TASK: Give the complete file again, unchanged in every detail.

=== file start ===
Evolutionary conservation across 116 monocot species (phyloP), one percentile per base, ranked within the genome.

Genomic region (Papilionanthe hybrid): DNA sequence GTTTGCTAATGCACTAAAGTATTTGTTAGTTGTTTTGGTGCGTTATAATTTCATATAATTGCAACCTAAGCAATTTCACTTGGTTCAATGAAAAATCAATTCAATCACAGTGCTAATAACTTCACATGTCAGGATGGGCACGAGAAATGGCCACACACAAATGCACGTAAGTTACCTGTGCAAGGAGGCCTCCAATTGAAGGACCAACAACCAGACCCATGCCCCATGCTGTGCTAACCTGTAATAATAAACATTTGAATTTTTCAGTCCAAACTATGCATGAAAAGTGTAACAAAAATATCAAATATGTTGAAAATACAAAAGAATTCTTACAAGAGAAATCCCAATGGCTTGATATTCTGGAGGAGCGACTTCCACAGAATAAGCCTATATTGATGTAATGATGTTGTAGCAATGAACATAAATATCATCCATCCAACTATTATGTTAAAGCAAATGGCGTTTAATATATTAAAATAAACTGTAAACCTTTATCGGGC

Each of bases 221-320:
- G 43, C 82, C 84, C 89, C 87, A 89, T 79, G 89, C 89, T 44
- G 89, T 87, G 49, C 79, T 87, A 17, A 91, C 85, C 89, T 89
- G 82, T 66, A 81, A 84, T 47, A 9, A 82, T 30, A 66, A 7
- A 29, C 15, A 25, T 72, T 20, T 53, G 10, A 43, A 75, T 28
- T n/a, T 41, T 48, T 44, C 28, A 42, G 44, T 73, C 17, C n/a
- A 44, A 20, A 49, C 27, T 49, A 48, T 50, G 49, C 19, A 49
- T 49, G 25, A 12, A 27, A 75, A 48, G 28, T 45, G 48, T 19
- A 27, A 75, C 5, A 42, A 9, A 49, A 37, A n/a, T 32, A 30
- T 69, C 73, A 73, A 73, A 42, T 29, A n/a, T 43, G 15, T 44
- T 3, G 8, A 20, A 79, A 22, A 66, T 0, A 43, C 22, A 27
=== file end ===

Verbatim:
Evolutionary conservation across 116 monocot species (phyloP), one percentile per base, ranked within the genome.

Genomic region (Papilionanthe hybrid): DNA sequence GTTTGCTAATGCACTAAAGTATTTGTTAGTTGTTTTGGTGCGTTATAATTTCATATAATTGCAACCTAAGCAATTTCACTTGGTTCAATGAAAAATCAATTCAATCACAGTGCTAATAACTTCACATGTCAGGATGGGCACGAGAAATGGCCACACACAAATGCACGTAAGTTACCTGTGCAAGGAGGCCTCCAATTGAAGGACCAACAACCAGACCCATGCCCCATGCTGTGCTAACCTGTAATAATAAACATTTGAATTTTTCAGTCCAAACTATGCATGAAAAGTGTAACAAAAATATCAAATATGTTGAAAATACAAAAGAATTCTTACAAGAGAAATCCCAATGGCTTGATATTCTGGAGGAGCGACTTCCACAGAATAAGCCTATATTGATGTAATGATGTTGTAGCAATGAACATAAATATCATCCATCCAACTATTATGTTAAAGCAAATGGCGTTTAATATATTAAAATAAACTGTAAACCTTTATCGGGC

Each of bases 221-320:
- G 43, C 82, C 84, C 89, C 87, A 89, T 79, G 89, C 89, T 44
- G 89, T 87, G 49, C 79, T 87, A 17, A 91, C 85, C 89, T 89
- G 82, T 66, A 81, A 84, T 47, A 9, A 82, T 30, A 66, A 7
- A 29, C 15, A 25, T 72, T 20, T 53, G 10, A 43, A 75, T 28
- T n/a, T 41, T 48, T 44, C 28, A 42, G 44, T 73, C 17, C n/a
- A 44, A 20, A 49, C 27, T 49, A 48, T 50, G 49, C 19, A 49
- T 49, G 25, A 12, A 27, A 75, A 48, G 28, T 45, G 48, T 19
- A 27, A 75, C 5, A 42, A 9, A 49, A 37, A n/a, T 32, A 30
- T 69, C 73, A 73, A 73, A 42, T 29, A n/a, T 43, G 15, T 44
- T 3, G 8, A 20, A 79, A 22, A 66, T 0, A 43, C 22, A 27